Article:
Alamo Drafthouse South Lamar
"..."Welcome to the Museum of Natural and Artificial Ephemerata," says another Jenny, this one Jen Hirt, a live, ordinary human and co-proprietor of the house-sized cabinet of wonders in the 1800 block of Singleton Avenue. Hirt smiles, her pulled-back hair and quaint style of dress recalling, what, some domestic servant from an Edith Wharton novel? Next to her stands her partner, Scott Webel, grinning above a neat bow tie, his striped pants secured by a pair of old-timey suspenders...."
"...You know of the Museum of Natural & Artificial Ephemerata, right? It's a small, well-documented collection of cultural and scientific oddities, curated by (and encompassed within the wunderkammer home of) Scott Webel and Jen Hirt on Austin's Eastside. The venue's main exhibitions change a little more frequently than once a year..."
"...of A. So, a lot is going on, as always. That's what these listings are for. But we wanna hip you to just three particular things that are going on in the next few days: The Museum of Natural and Artificial Ephemerata is hosting a shindig this Friday night, an open house where you can see the current "House" exhibition as well as the MNAE's "Impermanent Collection." Scott Webel, who co-curates the place with his wife Jen Hirt, promises some form of live entertainment – "I'm not sure what, exactly," he says, "but it won't be dead entertainment." – along with the usual deeply storied delights the Museum has to offer, and a presentation from Webel's "The City of Living Garbage." Sounds like a fine (read: quirky and slightly mysterious – a little bit Austin, a little bit Miskatonic) time to be had of an evening … and maybe we'll see you there among the "homes, atmospheres, greenhouses, guts, nests, wombs, and commodities"? Now, "City of Living Garbage" might sound similar to, but shouldn't be confused with, The Cathedral of Junk..."
"...No one calls them self-portraits, but the titles sound like snippets from a diary. As the Museum of Natural and Artificial Ephemerata, Jen Hirt and Scott Webel borrow four works from AMOA's permanent collection and pair them with displays of their own creation..."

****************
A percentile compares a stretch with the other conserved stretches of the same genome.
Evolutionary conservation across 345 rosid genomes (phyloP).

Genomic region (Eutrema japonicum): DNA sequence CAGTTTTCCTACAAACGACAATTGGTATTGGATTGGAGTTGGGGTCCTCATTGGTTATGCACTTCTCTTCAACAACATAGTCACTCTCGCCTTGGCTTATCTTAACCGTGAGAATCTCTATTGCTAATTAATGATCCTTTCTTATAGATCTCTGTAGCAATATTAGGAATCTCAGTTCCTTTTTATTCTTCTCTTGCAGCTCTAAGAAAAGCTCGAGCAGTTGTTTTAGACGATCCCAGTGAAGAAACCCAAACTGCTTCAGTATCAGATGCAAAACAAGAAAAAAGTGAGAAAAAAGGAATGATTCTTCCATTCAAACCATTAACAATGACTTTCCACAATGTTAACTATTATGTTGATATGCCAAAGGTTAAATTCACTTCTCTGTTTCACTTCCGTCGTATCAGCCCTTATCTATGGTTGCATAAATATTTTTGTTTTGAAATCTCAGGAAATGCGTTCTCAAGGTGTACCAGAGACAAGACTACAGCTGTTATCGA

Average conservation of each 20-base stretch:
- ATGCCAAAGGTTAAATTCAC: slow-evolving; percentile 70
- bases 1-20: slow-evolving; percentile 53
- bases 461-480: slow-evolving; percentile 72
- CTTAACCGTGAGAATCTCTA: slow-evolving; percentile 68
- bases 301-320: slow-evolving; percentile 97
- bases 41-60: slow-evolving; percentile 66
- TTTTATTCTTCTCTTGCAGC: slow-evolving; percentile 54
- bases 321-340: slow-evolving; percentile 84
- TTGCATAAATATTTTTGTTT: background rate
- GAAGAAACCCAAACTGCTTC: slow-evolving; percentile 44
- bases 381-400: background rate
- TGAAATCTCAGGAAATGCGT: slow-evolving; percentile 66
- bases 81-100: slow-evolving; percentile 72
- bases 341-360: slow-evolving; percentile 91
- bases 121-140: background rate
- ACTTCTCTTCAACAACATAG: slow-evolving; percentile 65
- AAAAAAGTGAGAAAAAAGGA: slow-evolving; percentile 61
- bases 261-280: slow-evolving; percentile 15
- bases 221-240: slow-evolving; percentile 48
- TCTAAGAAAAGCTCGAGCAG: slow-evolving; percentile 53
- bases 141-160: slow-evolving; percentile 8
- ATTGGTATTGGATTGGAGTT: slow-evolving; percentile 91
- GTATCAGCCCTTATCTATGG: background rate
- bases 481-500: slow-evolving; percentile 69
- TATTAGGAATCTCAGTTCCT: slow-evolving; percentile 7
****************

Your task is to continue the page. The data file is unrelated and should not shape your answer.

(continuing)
"...Yoon Cho, photography; Meggie Chou, mixed-media installation; Ali Fitzgerald, painting, installation; Alyson Fox, painting on mixed media; Buster Graybill, mixed-media installation; Jen Hirt & Scott Webel, mixed-media installation; Jules Jones, drawing, installation; Baseera Khan, painting; Andrew Long, painting; Kurt Mueller, video installation; Jill Pangallo, video installation; Scott Proctor, site-specific installation; Matthew Rodriguez, mixed-media installation; Shawn Smith, sculpture; Xochi Solis, painting; Sarah Sudhoff, photography; Raymond Uhlir, painting; Stephanie Wagner, ceramic; Rebecca Ward, site-specific installation; and Eric Zimmerman, mixed media...."
"...www.mnae.org One of the few family-run, in-house museums left in the States, the Museum of Natural and Artificial Ephemerata displays Jen and Scott Webel’s collection in a single room stuffed with a minglemangle of objects, from the butt of the last cigarette Marilyn Monroe ever smoked to a bottle of red rain from India to a yeti toy, donated by a female rabbi. At least that’s what the Webels will tell you – how much of it you believe is up to you. Guzu Gallery..."
"...10) "Monstrosities" (The Museum of Natural and Artificial Ephemerata) Scott Webel and Jen Hirt's house-sized wunderkammer presented an exhibition of physical oddities – a two-headed calf, a duckling with four legs, bioluminescent cat pelt, giant toads and cockroaches, and so on – lovingly arranged and documented for public edification and amusement. And, best of all, on the Saturday tours, the curators personally regaled you with the informative and whimsical backstories of what's on display...."